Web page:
In the past 3 years of working in the Radio industry, one of my jobs has been teaching students how to get started in Radio. This would often mean giving people their first experience of being in a Radio studio environment, which can be a strange mix of being excited AND frightened at the same time.
The first time I was taken in to the studios of Radio Clyde on a Bauer Academy course, I sat in front of the microphone and zero noise came from my mouth. I was frozen with fear, which is strange because I normally love the sound of my own voice!
This was an experience that I was able to use to relate to the students I was coaching on how to use their voice to their best abilities as a Radio presenter.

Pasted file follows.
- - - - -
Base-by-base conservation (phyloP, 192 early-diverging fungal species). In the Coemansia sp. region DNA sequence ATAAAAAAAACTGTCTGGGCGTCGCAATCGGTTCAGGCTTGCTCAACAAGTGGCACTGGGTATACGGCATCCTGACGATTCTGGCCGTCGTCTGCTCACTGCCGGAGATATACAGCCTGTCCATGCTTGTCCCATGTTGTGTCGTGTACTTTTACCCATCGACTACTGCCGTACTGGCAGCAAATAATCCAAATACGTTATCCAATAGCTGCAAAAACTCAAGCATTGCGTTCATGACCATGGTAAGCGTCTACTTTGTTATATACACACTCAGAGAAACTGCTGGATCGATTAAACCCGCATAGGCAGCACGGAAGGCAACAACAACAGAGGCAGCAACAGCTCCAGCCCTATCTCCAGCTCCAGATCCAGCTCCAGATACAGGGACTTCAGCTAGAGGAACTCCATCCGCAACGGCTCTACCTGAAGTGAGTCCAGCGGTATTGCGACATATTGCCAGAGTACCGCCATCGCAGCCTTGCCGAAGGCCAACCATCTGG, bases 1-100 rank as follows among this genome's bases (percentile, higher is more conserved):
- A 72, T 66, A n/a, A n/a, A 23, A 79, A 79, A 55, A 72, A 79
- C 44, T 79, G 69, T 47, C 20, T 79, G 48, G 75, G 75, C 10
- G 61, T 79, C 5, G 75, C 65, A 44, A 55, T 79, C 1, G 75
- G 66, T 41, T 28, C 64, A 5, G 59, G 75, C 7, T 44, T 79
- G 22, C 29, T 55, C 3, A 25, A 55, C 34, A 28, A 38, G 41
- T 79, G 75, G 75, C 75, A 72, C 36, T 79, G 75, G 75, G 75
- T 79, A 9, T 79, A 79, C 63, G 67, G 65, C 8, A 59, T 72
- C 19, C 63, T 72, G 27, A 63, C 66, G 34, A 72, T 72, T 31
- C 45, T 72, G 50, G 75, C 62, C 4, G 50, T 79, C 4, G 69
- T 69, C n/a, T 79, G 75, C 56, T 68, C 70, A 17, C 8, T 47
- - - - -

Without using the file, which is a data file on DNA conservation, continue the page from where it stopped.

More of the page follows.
When you’re presenting a radio show, there are many things that can run through your head. You might feel a need to “perform” and act like someone you’re not (BE AUTHENTIC). Other times, you might become nervous if you think there are lots of people listening to you at any given time but the one thing that I personally use to get around this fear is a technique called “narrowcasting”.
Narrowcasting is based around the idea that you’re talking to just ONE person. This might give the listener a better connection to you & it’s a technique that I’ve heard be put to good use on national platforms because the audience feels like they already know you and they might be experiencing whatever you’re speaking about.
For some, Narrowcasting doesn’t work – It’s down to you to make the decision about whether it’s for you.